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Around the world in recent months sporting events have received considerable media attention over the lack of self-control displayed by players, coaches, and fans. One has to wonder, what is going on in the sports world?Recently my wife and I watched a basketball game in a high school gymnasium. One of the players also participates in our church youth group. We wanted to see him play. We expected to enjoy a well contested game between rival high school teams. But sadly, our anticipated joy was overshadowed by the disappointing behavior of one of the coaches.
Soccer games have turned into riots, baseball players have been attacked by 'fans,' and a melee of fisticuffs and throwing chairs marred a NBA game. Even parents are now being banned from Little League baseball games in some areas for their lack of self-control.
One has to wonder, what is going on in the sports world? The answer might be: We now put up with a lack of self-control at games that we once took for granted as obviously unacceptable.
While the disappointing high school coach was not physically violent, he spent much of the game running up and down the sideline yelling at his players. Instead of letting them play their game and build confidence, he belittled them in front of everyone in the gym for any mistakes they made. The players on his team dropped their eyes to the floor and pretended to concentrate on the game, but their embarrassment was obvious. Their level of play declined as his yelling and criticism increased. Needless to say, his team lost the game.
An important rule of managing people is: Always praise in public; criticize, if you must, only in private. This advice reflects the Bible principle "You shall love your neighbor as yourself" (Romans:13:9). None of us wants to be corrected or humiliated in front of others, especially in front of family members or classmates.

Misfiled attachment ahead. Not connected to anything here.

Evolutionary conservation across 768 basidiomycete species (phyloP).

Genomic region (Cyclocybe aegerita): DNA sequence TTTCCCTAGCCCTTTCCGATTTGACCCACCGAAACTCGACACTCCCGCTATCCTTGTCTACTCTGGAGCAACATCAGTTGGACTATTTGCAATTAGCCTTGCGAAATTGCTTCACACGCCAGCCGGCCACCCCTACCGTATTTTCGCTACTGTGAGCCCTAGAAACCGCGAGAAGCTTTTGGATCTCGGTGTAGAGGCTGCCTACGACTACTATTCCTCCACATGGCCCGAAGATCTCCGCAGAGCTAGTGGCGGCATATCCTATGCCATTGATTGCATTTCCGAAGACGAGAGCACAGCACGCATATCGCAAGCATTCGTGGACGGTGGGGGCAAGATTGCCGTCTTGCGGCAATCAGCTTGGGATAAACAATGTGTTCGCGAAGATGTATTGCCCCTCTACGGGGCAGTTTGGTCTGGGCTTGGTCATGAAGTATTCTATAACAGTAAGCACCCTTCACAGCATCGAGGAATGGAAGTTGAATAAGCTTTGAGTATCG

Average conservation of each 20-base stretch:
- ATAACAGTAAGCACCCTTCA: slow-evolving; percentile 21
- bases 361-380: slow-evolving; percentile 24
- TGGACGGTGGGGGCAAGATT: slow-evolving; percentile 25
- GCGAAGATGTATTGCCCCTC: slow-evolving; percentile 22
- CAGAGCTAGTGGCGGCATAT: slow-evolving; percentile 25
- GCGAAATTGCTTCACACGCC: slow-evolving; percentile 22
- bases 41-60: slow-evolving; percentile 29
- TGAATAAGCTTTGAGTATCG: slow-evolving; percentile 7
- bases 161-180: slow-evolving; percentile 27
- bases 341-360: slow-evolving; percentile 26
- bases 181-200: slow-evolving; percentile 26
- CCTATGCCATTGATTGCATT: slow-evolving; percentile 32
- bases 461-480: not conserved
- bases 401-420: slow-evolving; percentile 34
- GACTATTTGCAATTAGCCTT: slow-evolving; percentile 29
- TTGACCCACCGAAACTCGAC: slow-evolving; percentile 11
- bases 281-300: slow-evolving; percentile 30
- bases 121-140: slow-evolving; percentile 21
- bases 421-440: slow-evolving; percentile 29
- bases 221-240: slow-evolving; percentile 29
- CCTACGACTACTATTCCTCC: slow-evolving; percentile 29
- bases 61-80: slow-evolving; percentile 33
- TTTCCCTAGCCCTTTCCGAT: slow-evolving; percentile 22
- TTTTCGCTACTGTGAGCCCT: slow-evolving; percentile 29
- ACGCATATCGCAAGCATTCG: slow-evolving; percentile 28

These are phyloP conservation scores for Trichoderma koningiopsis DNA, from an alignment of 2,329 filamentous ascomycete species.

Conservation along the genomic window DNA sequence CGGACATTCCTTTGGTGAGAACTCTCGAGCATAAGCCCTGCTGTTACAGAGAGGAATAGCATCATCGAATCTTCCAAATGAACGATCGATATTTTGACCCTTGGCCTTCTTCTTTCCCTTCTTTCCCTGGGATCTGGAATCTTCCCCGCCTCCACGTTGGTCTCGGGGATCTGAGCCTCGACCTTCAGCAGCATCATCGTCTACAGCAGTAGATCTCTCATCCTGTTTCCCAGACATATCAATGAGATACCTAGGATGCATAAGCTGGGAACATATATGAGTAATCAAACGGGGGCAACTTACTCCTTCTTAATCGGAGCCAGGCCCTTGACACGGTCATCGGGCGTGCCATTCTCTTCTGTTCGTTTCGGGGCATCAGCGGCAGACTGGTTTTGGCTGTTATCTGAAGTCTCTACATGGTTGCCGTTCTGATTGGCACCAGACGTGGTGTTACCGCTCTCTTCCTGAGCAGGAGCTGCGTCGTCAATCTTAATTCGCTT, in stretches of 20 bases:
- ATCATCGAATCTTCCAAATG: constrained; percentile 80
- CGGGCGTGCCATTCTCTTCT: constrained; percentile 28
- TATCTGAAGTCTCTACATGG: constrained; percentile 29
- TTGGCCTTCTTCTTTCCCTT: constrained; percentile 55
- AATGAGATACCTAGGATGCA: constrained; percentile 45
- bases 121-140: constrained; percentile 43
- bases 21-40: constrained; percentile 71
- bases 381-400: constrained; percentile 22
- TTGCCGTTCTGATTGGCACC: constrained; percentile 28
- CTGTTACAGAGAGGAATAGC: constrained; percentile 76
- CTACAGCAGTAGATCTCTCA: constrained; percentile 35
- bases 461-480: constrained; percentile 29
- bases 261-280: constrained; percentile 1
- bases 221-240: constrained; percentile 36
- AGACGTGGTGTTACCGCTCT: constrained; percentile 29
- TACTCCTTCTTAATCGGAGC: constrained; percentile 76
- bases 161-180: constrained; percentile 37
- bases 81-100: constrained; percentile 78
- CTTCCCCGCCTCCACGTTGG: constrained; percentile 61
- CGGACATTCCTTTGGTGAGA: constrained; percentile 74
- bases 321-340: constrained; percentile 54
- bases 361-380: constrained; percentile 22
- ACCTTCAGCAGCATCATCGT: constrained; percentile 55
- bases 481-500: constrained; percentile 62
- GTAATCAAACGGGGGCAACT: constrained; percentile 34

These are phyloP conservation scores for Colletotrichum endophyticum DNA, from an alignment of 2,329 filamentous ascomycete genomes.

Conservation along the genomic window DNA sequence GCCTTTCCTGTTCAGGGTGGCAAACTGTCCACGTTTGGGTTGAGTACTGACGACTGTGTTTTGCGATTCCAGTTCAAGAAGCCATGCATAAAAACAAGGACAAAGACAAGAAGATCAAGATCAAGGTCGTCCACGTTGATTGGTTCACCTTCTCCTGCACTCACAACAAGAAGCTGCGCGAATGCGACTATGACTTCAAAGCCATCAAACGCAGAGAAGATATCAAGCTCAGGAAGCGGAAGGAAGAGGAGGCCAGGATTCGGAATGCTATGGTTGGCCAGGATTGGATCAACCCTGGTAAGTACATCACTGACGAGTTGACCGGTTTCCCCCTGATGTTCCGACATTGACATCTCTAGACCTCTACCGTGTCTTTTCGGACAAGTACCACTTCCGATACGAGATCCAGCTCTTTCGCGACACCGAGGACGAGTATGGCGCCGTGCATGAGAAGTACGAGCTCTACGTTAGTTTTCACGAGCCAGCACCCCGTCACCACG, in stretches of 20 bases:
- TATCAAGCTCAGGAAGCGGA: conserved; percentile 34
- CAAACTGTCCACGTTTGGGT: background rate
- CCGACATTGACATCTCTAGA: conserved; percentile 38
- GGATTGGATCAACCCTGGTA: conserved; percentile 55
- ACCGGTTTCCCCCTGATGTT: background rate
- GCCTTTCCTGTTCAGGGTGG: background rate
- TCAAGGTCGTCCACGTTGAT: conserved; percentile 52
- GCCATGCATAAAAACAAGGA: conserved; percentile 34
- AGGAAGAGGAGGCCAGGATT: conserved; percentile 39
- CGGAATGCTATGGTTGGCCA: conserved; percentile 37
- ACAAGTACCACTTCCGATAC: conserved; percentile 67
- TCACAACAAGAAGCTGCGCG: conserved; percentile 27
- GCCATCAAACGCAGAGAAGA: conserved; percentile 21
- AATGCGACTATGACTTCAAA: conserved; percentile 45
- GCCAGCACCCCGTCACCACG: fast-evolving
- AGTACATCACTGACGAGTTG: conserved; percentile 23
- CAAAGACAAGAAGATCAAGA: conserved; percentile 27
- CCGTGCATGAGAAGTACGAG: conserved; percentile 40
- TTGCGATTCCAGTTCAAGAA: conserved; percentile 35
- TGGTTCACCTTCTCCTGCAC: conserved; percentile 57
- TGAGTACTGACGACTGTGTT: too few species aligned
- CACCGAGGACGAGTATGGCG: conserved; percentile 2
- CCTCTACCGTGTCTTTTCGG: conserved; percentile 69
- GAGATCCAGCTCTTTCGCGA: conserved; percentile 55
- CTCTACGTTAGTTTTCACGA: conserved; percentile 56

If the basketball coach had understood this one rule his entire approach to coaching would have been different and his chances of winning games greatly improved. But despite having talented players, his team ended up the season with only one win.
If we want to be our best and bring out the best in others we need to follow the rules of treating others with the same respect that we would like to receive from them. Where do you find those rules? The simple answer: in the Word of God. The Bible is full of wisdom and sage admonitions concerning what we ought to say and how we ought to treat other people.
Increasingly, most of Western society now openly rejects advice from the Bible. The obvious result is an increase in violence and uncontrolled outbursts of anger at all levels. Also, many professional athletes no longer become positive role models for the youth who admire them.
Consider what would happen if the following principles were followed in the sports world:
- "He who is slow to anger is better than the mighty, and he who rules his own spirit than he who takes a city" (Proverbs:6:32).
- "Do not hasten in your spirit to be angry, for anger rests in the bosom of fools" (Ecclesiastes:7:9).
- "Let no corrupt words proceed out of your mouth, but what is good for necessary edification" (Ephesians:4:29).
- "Do not provoke your children to wrath …" (Ephesians:6:4).
During this coming week, take a few moments each day to reflect upon this cardinal rule of good management relationships: Always praise in public; criticize, if you must, only in private. If you let this rule guide you in your workplace, in your family, and in your social life much more rewarding relationships will be the natural result.
Following the outstanding example of Jesus Christ is always rewarding. To do that successfully we need the foundational knowledge of good relationships revealed throughout God's word, the Bible. Most of us also need assistance in putting the various pieces of that knowledge together in our own minds in a truly meaningful way (Romans:10:14).